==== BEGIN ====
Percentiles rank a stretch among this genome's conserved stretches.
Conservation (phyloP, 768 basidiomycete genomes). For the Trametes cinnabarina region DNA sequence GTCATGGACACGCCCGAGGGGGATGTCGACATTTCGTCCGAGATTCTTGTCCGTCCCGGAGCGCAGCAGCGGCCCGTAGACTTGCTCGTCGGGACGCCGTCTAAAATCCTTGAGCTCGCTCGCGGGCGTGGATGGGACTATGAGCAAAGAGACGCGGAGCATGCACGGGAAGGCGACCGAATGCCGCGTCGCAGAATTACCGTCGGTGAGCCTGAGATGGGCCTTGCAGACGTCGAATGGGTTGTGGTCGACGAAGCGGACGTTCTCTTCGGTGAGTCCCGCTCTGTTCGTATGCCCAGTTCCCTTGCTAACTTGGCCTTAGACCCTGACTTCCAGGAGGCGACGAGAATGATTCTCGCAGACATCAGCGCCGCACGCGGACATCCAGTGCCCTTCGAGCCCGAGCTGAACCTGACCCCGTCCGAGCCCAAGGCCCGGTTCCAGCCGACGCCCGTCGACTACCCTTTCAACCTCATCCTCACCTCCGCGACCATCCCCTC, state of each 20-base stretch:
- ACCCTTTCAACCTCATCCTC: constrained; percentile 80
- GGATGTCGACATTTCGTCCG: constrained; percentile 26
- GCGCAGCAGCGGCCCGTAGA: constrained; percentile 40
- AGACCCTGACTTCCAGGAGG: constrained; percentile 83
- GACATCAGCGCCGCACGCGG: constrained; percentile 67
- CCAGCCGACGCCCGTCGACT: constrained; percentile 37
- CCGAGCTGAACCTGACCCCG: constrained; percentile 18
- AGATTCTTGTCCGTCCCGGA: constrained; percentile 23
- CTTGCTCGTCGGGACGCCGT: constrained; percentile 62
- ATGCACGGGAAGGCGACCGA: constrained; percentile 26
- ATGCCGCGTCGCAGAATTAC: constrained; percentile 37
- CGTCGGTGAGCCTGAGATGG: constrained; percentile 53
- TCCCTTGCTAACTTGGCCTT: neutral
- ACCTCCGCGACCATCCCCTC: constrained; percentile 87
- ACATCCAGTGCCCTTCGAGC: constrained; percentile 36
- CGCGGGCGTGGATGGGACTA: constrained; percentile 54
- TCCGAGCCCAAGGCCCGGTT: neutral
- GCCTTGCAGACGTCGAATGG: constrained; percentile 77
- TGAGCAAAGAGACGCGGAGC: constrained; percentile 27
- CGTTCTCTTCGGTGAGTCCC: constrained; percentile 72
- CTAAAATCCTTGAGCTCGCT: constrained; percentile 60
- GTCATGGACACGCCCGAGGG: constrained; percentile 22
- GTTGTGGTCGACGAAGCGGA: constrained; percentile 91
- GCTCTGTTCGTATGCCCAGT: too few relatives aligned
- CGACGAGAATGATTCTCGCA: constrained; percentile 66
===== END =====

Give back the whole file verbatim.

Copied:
Percentiles rank a stretch among this genome's conserved stretches.
Conservation (phyloP, 768 basidiomycete genomes). For the Trametes cinnabarina region DNA sequence GTCATGGACACGCCCGAGGGGGATGTCGACATTTCGTCCGAGATTCTTGTCCGTCCCGGAGCGCAGCAGCGGCCCGTAGACTTGCTCGTCGGGACGCCGTCTAAAATCCTTGAGCTCGCTCGCGGGCGTGGATGGGACTATGAGCAAAGAGACGCGGAGCATGCACGGGAAGGCGACCGAATGCCGCGTCGCAGAATTACCGTCGGTGAGCCTGAGATGGGCCTTGCAGACGTCGAATGGGTTGTGGTCGACGAAGCGGACGTTCTCTTCGGTGAGTCCCGCTCTGTTCGTATGCCCAGTTCCCTTGCTAACTTGGCCTTAGACCCTGACTTCCAGGAGGCGACGAGAATGATTCTCGCAGACATCAGCGCCGCACGCGGACATCCAGTGCCCTTCGAGCCCGAGCTGAACCTGACCCCGTCCGAGCCCAAGGCCCGGTTCCAGCCGACGCCCGTCGACTACCCTTTCAACCTCATCCTCACCTCCGCGACCATCCCCTC, state of each 20-base stretch:
- ACCCTTTCAACCTCATCCTC: constrained; percentile 80
- GGATGTCGACATTTCGTCCG: constrained; percentile 26
- GCGCAGCAGCGGCCCGTAGA: constrained; percentile 40
- AGACCCTGACTTCCAGGAGG: constrained; percentile 83
- GACATCAGCGCCGCACGCGG: constrained; percentile 67
- CCAGCCGACGCCCGTCGACT: constrained; percentile 37
- CCGAGCTGAACCTGACCCCG: constrained; percentile 18
- AGATTCTTGTCCGTCCCGGA: constrained; percentile 23
- CTTGCTCGTCGGGACGCCGT: constrained; percentile 62
- ATGCACGGGAAGGCGACCGA: constrained; percentile 26
- ATGCCGCGTCGCAGAATTAC: constrained; percentile 37
- CGTCGGTGAGCCTGAGATGG: constrained; percentile 53
- TCCCTTGCTAACTTGGCCTT: neutral
- ACCTCCGCGACCATCCCCTC: constrained; percentile 87
- ACATCCAGTGCCCTTCGAGC: constrained; percentile 36
- CGCGGGCGTGGATGGGACTA: constrained; percentile 54
- TCCGAGCCCAAGGCCCGGTT: neutral
- GCCTTGCAGACGTCGAATGG: constrained; percentile 77
- TGAGCAAAGAGACGCGGAGC: constrained; percentile 27
- CGTTCTCTTCGGTGAGTCCC: constrained; percentile 72
- CTAAAATCCTTGAGCTCGCT: constrained; percentile 60
- GTCATGGACACGCCCGAGGG: constrained; percentile 22
- GTTGTGGTCGACGAAGCGGA: constrained; percentile 91
- GCTCTGTTCGTATGCCCAGT: too few relatives aligned
- CGACGAGAATGATTCTCGCA: constrained; percentile 66